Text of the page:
The present invention further relates to a method of inhibiting the corrosion of carbon steel in an aqueous system comprising the step of treating said system with an effective corrosion-inhibiting amount of a composition comprising about 3 parts by weight of orthophosphate and about 1 part by weight of sodium silicate. In particular, the present invention relates to such a treatment method in which sodium phosphate tribasic is preferred as the orthophosphate, and the composition is used in an amount sufficient to achieve a concentration of the total composition of from 0.1 to 100 mg/L in said aqueous system, preferably from 1.0 to 50 mg/L, and most preferably from 2 to 25 mg/L.
The present invention further relates to a method of inhibiting the precipitation of dissolved manganese and iron ions and their reaction products in an aqueous system, comprising the step of treating said system with an effective precipitation-inhibiting amount of a composition comprising about 3 parts by weight of orthophosphate and about 1 part by weight of sodium silicate. In particular, the present invention relates to such a treatment method in which sodium phosphate tribasic is preferred as the orthophosphate, and the composition is used in an amount sufficient to achieve a concentration of from 0.1 to 50 mg/L in said aqueous system, preferably from 1.0 to 50 mg/L, and most preferably from 2 to 25 mg/L.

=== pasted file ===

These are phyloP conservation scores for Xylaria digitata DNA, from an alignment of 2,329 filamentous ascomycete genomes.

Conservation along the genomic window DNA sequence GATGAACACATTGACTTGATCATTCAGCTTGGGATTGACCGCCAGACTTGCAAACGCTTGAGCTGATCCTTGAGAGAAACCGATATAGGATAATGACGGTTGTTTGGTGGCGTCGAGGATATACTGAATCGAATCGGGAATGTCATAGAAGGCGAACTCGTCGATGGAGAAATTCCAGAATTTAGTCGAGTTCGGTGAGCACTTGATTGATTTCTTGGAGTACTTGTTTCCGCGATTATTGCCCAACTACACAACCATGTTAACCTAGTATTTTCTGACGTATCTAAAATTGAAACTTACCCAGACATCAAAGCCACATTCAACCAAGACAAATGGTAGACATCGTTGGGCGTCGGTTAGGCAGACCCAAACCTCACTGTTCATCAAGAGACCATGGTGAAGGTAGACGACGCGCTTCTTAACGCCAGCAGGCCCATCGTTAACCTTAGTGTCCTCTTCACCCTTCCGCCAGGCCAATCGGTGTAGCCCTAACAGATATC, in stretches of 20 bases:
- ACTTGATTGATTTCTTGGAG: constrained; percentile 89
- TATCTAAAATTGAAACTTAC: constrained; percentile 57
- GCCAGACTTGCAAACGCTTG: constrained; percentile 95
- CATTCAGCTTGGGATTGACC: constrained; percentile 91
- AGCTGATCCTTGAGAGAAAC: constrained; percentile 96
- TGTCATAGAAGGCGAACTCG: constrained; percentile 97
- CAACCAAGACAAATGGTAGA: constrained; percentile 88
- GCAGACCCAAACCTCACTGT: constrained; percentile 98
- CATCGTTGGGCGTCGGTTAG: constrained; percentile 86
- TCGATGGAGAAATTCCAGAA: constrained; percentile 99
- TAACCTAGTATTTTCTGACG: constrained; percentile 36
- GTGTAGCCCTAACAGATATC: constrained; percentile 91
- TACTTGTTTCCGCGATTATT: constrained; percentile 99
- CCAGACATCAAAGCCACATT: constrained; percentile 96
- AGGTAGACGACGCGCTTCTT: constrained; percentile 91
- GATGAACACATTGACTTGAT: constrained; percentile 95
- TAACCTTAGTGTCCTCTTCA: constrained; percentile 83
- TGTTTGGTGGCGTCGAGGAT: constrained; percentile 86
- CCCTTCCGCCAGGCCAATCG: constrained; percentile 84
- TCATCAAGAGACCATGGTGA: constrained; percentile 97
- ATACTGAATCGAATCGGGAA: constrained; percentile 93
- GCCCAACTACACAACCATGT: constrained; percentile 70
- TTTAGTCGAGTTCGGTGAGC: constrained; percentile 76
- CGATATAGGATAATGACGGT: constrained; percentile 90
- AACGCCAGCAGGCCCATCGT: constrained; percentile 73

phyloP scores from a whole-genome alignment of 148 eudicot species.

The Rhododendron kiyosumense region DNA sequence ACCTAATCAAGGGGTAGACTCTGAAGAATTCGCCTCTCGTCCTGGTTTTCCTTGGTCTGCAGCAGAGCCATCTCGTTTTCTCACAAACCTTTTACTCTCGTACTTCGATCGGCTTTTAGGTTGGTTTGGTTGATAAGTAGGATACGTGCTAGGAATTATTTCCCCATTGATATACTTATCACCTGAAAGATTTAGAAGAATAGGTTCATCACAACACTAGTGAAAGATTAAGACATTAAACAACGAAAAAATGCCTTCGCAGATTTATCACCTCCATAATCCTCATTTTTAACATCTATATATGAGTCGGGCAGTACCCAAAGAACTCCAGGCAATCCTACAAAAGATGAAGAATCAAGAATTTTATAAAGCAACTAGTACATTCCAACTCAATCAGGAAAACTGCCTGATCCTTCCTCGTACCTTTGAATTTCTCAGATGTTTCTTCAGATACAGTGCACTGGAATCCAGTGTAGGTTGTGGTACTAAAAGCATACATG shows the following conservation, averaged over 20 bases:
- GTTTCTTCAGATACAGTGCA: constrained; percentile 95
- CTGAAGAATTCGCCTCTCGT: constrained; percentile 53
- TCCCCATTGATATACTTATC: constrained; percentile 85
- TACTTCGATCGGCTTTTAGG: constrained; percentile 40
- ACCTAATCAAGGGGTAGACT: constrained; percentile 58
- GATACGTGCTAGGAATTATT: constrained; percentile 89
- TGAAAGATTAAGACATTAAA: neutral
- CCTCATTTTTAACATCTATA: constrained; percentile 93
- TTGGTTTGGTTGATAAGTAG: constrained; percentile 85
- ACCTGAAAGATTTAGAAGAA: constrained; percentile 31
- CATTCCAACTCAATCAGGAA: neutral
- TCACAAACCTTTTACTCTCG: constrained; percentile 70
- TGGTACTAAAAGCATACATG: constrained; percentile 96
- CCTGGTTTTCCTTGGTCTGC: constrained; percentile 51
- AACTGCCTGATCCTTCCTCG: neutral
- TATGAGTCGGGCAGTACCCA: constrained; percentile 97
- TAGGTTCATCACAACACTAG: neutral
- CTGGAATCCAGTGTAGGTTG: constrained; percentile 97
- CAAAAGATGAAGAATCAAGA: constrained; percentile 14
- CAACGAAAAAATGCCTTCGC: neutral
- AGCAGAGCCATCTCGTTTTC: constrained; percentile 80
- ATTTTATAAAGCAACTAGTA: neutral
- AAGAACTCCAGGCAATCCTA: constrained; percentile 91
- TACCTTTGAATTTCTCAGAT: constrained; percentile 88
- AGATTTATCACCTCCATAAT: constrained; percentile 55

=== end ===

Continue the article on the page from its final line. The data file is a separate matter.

The present invention still further relates to a method of reducing the amount of soluble lead in a potable water source comprising treating said water with an effective amount of a composition comprising about 3 parts by weight of orthophosphate and about 1 part by weight of sodium silicate. In particular, the present invention relates to such a treatment method in which sodium phosphate tribasic is preferred as the orthophosphate, and the composition is used in an amount sufficient to achieve a concentration of from 0.1 to 100 mg/L in said aqueous system, preferably from 1.0 to 50 mg/L, and most preferably from 2 to 25 mg/L.